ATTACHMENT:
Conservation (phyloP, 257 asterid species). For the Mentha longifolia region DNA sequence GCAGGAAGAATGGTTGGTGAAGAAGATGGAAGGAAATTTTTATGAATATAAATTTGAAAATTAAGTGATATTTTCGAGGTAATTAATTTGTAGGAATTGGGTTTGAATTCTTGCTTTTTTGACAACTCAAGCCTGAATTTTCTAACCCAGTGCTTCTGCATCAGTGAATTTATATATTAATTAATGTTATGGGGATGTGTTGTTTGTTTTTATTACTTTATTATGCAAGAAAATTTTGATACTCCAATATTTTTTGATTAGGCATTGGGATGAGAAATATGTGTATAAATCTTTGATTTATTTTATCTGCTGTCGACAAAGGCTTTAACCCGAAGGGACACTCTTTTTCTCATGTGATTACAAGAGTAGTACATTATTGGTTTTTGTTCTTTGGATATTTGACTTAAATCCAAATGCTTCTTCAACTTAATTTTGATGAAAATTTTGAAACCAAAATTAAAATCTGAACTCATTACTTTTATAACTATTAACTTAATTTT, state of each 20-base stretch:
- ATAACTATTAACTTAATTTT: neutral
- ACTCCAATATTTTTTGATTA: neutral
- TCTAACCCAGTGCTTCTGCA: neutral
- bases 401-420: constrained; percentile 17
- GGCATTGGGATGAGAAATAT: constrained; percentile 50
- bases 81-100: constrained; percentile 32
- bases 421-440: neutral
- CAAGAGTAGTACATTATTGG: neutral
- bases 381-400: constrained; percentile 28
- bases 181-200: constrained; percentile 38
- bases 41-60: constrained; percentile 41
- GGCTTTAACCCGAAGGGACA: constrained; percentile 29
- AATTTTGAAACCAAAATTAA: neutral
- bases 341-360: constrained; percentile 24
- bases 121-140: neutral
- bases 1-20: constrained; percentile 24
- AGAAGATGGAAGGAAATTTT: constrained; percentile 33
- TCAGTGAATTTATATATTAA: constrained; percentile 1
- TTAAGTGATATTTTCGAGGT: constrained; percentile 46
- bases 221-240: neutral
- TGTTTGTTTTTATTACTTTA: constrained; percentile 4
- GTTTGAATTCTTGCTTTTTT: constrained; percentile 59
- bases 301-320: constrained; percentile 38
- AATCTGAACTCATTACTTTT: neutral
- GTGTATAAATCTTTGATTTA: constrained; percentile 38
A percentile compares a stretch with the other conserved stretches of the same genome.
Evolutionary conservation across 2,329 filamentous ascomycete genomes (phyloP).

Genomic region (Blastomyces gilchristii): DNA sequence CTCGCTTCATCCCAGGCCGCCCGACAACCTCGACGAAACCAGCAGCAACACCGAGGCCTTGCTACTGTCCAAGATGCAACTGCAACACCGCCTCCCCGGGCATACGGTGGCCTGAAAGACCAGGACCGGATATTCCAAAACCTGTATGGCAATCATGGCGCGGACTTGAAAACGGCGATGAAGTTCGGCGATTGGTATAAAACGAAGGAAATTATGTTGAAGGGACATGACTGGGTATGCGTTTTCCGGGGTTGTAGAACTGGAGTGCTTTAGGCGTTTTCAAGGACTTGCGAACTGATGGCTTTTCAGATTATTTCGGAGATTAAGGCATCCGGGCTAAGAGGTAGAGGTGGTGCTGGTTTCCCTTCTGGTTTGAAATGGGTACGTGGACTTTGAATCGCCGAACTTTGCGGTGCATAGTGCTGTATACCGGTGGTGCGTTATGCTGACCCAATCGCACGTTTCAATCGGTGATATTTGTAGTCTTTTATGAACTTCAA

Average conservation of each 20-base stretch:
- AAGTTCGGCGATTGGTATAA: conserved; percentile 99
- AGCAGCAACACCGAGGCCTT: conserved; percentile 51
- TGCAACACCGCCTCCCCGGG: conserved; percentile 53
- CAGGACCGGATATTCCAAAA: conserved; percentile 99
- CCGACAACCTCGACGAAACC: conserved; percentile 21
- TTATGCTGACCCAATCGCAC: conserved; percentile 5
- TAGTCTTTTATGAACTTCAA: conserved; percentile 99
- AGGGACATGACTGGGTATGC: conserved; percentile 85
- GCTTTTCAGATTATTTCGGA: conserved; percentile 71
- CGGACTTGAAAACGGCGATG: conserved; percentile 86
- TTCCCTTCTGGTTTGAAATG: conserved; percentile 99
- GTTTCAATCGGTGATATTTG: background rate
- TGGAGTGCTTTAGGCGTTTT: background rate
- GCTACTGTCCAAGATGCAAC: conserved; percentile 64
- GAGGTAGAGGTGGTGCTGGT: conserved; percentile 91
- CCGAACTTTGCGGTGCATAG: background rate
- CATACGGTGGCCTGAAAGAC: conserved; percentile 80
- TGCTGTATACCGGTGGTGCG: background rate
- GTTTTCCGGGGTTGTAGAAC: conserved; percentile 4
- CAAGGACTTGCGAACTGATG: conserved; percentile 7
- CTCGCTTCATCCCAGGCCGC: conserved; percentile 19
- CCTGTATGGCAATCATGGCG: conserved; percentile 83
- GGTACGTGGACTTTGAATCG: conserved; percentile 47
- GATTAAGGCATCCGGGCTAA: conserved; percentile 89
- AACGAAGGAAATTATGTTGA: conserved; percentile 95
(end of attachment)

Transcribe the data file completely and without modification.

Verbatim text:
Conservation (phyloP, 257 asterid species). For the Mentha longifolia region DNA sequence GCAGGAAGAATGGTTGGTGAAGAAGATGGAAGGAAATTTTTATGAATATAAATTTGAAAATTAAGTGATATTTTCGAGGTAATTAATTTGTAGGAATTGGGTTTGAATTCTTGCTTTTTTGACAACTCAAGCCTGAATTTTCTAACCCAGTGCTTCTGCATCAGTGAATTTATATATTAATTAATGTTATGGGGATGTGTTGTTTGTTTTTATTACTTTATTATGCAAGAAAATTTTGATACTCCAATATTTTTTGATTAGGCATTGGGATGAGAAATATGTGTATAAATCTTTGATTTATTTTATCTGCTGTCGACAAAGGCTTTAACCCGAAGGGACACTCTTTTTCTCATGTGATTACAAGAGTAGTACATTATTGGTTTTTGTTCTTTGGATATTTGACTTAAATCCAAATGCTTCTTCAACTTAATTTTGATGAAAATTTTGAAACCAAAATTAAAATCTGAACTCATTACTTTTATAACTATTAACTTAATTTT, state of each 20-base stretch:
- ATAACTATTAACTTAATTTT: neutral
- ACTCCAATATTTTTTGATTA: neutral
- TCTAACCCAGTGCTTCTGCA: neutral
- bases 401-420: constrained; percentile 17
- GGCATTGGGATGAGAAATAT: constrained; percentile 50
- bases 81-100: constrained; percentile 32
- bases 421-440: neutral
- CAAGAGTAGTACATTATTGG: neutral
- bases 381-400: constrained; percentile 28
- bases 181-200: constrained; percentile 38
- bases 41-60: constrained; percentile 41
- GGCTTTAACCCGAAGGGACA: constrained; percentile 29
- AATTTTGAAACCAAAATTAA: neutral
- bases 341-360: constrained; percentile 24
- bases 121-140: neutral
- bases 1-20: constrained; percentile 24
- AGAAGATGGAAGGAAATTTT: constrained; percentile 33
- TCAGTGAATTTATATATTAA: constrained; percentile 1
- TTAAGTGATATTTTCGAGGT: constrained; percentile 46
- bases 221-240: neutral
- TGTTTGTTTTTATTACTTTA: constrained; percentile 4
- GTTTGAATTCTTGCTTTTTT: constrained; percentile 59
- bases 301-320: constrained; percentile 38
- AATCTGAACTCATTACTTTT: neutral
- GTGTATAAATCTTTGATTTA: constrained; percentile 38
A percentile compares a stretch with the other conserved stretches of the same genome.
Evolutionary conservation across 2,329 filamentous ascomycete genomes (phyloP).

Genomic region (Blastomyces gilchristii): DNA sequence CTCGCTTCATCCCAGGCCGCCCGACAACCTCGACGAAACCAGCAGCAACACCGAGGCCTTGCTACTGTCCAAGATGCAACTGCAACACCGCCTCCCCGGGCATACGGTGGCCTGAAAGACCAGGACCGGATATTCCAAAACCTGTATGGCAATCATGGCGCGGACTTGAAAACGGCGATGAAGTTCGGCGATTGGTATAAAACGAAGGAAATTATGTTGAAGGGACATGACTGGGTATGCGTTTTCCGGGGTTGTAGAACTGGAGTGCTTTAGGCGTTTTCAAGGACTTGCGAACTGATGGCTTTTCAGATTATTTCGGAGATTAAGGCATCCGGGCTAAGAGGTAGAGGTGGTGCTGGTTTCCCTTCTGGTTTGAAATGGGTACGTGGACTTTGAATCGCCGAACTTTGCGGTGCATAGTGCTGTATACCGGTGGTGCGTTATGCTGACCCAATCGCACGTTTCAATCGGTGATATTTGTAGTCTTTTATGAACTTCAA

Average conservation of each 20-base stretch:
- AAGTTCGGCGATTGGTATAA: conserved; percentile 99
- AGCAGCAACACCGAGGCCTT: conserved; percentile 51
- TGCAACACCGCCTCCCCGGG: conserved; percentile 53
- CAGGACCGGATATTCCAAAA: conserved; percentile 99
- CCGACAACCTCGACGAAACC: conserved; percentile 21
- TTATGCTGACCCAATCGCAC: conserved; percentile 5
- TAGTCTTTTATGAACTTCAA: conserved; percentile 99
- AGGGACATGACTGGGTATGC: conserved; percentile 85
- GCTTTTCAGATTATTTCGGA: conserved; percentile 71
- CGGACTTGAAAACGGCGATG: conserved; percentile 86
- TTCCCTTCTGGTTTGAAATG: conserved; percentile 99
- GTTTCAATCGGTGATATTTG: background rate
- TGGAGTGCTTTAGGCGTTTT: background rate
- GCTACTGTCCAAGATGCAAC: conserved; percentile 64
- GAGGTAGAGGTGGTGCTGGT: conserved; percentile 91
- CCGAACTTTGCGGTGCATAG: background rate
- CATACGGTGGCCTGAAAGAC: conserved; percentile 80
- TGCTGTATACCGGTGGTGCG: background rate
- GTTTTCCGGGGTTGTAGAAC: conserved; percentile 4
- CAAGGACTTGCGAACTGATG: conserved; percentile 7
- CTCGCTTCATCCCAGGCCGC: conserved; percentile 19
- CCTGTATGGCAATCATGGCG: conserved; percentile 83
- GGTACGTGGACTTTGAATCG: conserved; percentile 47
- GATTAAGGCATCCGGGCTAA: conserved; percentile 89
- AACGAAGGAAATTATGTTGA: conserved; percentile 95